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George Mason University researchers say their study of COVID-19 antibodies in people previously been infected with the virus reveals the human immune system’s strong ability to fight the virus, even if they showed minimal or no symptoms. Additional early results are showing that the vaccines being rolled out to combat the global pandemic generate a strong immune response.
Lance Liotta, the co-director, co-founder and medical director of the Center for Applied Proteomics and Molecular Medicine (CAPMM) within Mason’s College of Science, and his colleagues are using an improved COVID-19 antibody test developed as part of a Mason clinical study to measure the body’s response to the vaccine.
Based on months of study of patients who were naturally infected, Liotta and his team were able to verify that patients’ antibodies lasted longer than initially first believed and that they potentially helped prevent those patients from getting sick again. Early results of those who have been vaccinated have confirmed the shots to be strong boosters to the human immune system’s ability to combat the virus by generating more antibodies that block the virus spike protein tips. Tips of the spikes are the starting point for the virus to enter the patient’s cells.
“This research offers truth and hope,” Liotta said. “The public is anxious and very worried about the virus. They want to know if the vaccines work. They want to know if the antibodies made by the body after a natural infection or after a vaccine will actively work to fight the virus. If I do get sick, can these antibodies help me?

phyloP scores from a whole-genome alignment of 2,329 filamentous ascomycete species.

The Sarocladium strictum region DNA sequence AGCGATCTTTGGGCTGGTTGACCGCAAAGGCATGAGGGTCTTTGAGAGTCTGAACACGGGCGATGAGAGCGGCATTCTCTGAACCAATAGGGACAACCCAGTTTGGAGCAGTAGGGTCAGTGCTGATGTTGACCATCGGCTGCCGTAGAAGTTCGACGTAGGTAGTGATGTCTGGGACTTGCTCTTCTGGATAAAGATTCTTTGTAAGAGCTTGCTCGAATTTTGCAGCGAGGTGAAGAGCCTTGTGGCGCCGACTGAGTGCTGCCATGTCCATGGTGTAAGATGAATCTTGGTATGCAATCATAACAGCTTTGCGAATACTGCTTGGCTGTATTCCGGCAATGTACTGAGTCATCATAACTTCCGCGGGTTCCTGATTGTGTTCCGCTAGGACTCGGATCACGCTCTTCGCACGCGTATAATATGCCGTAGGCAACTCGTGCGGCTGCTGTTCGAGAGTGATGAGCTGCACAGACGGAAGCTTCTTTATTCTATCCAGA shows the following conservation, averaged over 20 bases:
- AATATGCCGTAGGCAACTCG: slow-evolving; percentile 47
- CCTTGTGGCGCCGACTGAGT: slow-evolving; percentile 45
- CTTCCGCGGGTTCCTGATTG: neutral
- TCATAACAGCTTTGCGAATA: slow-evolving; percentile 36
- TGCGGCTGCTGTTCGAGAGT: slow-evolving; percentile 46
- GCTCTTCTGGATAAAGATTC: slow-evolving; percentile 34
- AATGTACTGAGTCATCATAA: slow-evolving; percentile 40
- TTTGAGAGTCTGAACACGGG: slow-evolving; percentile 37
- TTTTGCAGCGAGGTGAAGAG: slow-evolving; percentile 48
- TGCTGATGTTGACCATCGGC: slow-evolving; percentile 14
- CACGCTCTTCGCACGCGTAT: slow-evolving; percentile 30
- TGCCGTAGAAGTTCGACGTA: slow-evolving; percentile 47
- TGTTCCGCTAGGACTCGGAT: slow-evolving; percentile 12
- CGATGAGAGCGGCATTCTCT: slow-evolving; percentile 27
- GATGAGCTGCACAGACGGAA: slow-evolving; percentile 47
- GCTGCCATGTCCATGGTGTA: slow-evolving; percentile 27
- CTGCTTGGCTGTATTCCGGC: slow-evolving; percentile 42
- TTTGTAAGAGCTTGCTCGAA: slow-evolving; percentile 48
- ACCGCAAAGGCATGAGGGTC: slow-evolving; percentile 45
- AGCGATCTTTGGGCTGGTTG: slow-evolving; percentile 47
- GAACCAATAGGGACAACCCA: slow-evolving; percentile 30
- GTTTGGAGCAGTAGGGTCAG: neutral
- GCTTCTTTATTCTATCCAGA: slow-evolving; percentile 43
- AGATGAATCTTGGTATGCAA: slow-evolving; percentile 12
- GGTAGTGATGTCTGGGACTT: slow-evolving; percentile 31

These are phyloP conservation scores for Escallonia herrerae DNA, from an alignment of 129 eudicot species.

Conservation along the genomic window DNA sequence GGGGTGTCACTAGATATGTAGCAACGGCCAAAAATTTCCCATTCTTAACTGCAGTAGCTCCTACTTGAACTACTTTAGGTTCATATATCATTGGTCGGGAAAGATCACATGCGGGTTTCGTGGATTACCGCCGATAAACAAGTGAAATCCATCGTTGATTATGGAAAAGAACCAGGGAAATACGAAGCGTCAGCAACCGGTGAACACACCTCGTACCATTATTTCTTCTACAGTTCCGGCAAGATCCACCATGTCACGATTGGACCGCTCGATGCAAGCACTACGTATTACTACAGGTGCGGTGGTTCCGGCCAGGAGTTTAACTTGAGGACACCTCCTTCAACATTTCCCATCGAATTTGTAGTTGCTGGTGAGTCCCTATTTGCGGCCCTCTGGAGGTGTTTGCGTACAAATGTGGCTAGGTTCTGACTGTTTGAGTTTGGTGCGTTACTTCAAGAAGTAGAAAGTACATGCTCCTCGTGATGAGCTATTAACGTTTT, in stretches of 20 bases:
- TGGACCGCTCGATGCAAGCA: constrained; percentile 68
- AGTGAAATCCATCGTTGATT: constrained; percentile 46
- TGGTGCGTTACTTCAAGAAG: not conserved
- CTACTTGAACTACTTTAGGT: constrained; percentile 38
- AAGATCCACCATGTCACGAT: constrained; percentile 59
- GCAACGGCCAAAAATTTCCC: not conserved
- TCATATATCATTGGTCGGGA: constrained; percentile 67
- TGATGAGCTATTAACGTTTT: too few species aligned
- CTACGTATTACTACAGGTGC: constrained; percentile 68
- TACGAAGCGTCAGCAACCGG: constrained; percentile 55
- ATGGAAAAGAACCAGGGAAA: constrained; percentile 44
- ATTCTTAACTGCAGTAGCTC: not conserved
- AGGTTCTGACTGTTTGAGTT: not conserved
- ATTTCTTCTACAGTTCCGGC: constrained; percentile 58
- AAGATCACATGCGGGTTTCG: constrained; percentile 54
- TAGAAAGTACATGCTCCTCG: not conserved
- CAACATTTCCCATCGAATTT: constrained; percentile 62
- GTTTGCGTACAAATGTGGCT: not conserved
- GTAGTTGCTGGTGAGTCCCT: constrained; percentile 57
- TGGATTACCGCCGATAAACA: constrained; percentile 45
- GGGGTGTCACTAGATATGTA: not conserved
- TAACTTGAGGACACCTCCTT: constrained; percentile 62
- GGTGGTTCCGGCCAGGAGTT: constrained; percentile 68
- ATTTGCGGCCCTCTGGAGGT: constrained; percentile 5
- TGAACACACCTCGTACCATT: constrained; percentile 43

“The answer is yes.”
That welcome revelation could be key in lessening the chance for severe sickness and limiting the spread of the virus.
“Nevertheless we can’t let down our guard, and we must maintain social distancing and mask wearing practices that has protected our students and staff so well,” said Julie Zobel, Mason’s assistant vice president for Safety, Emergency and Enterprise Risk Management.
Additionally, the expanded antibody research is providing scientists new clues about devising treatments for COVID-19, Liotta said, because of the many ways each of the different antibodies combat the virus.
“We are humbled at how good the immune system is at fighting this,” Liotta said.
Liotta and his team began their initial COVID-19 antibody study at the start of the global pandemic last spring. The testing allows scientists see how the body recognizes and reacts to the virus, particularly important when it comes to asymptomatic cases.
“[Some of the subject tested] never knew that they had contracted COVID,” Liotta said, “but we can tell by looking at the antibodies that exist in their body. That’s a very important piece of information.”
Antibodies, which are Y-shaped proteins generated by the immune system’s white blood cells, could prove critical in the fight against COVID-19. They attach to antigens much like a key to a lock to destroy invading germs. Once exposed to the virus, the body creates memory cells that will henceforth recognize the invader and spur the immune system to create antibodies to fight it in the future. So having antibodies to COVID-19 could possibly prevent people from becoming infected with the virus again.
The aim of COVID-19 vaccinations is to stimulate a similar antibody response that would provide that protection from the virus. Liotta’s team of internationally recognized experts in diagnostic testing includes colleagues Virginia Espina, the research professor who oversees the Center for Applied Proteomics and Molecular Medicine’s CAP/CLIA certified laboratories, and Alessandra Luchini, the associate professor overseeing the development of the laboratory antibody assay in the nanotechnology lab. They will collectively use their expertise in clinical laboratory medicine, biochemistry, bioinformatics, molecular biology and infectious diseases to confirm those antibody responses.
“Mason has been on the forefront of COVID research,” Espina said. “Since March, we have been working on different aspects of COVID research, and [Mason has been] very responsive to testing and keeping the campus community safe. We have done a wonderful job as a university in being able to keep the university open, prevent layoffs and allow students to come back onto campus.”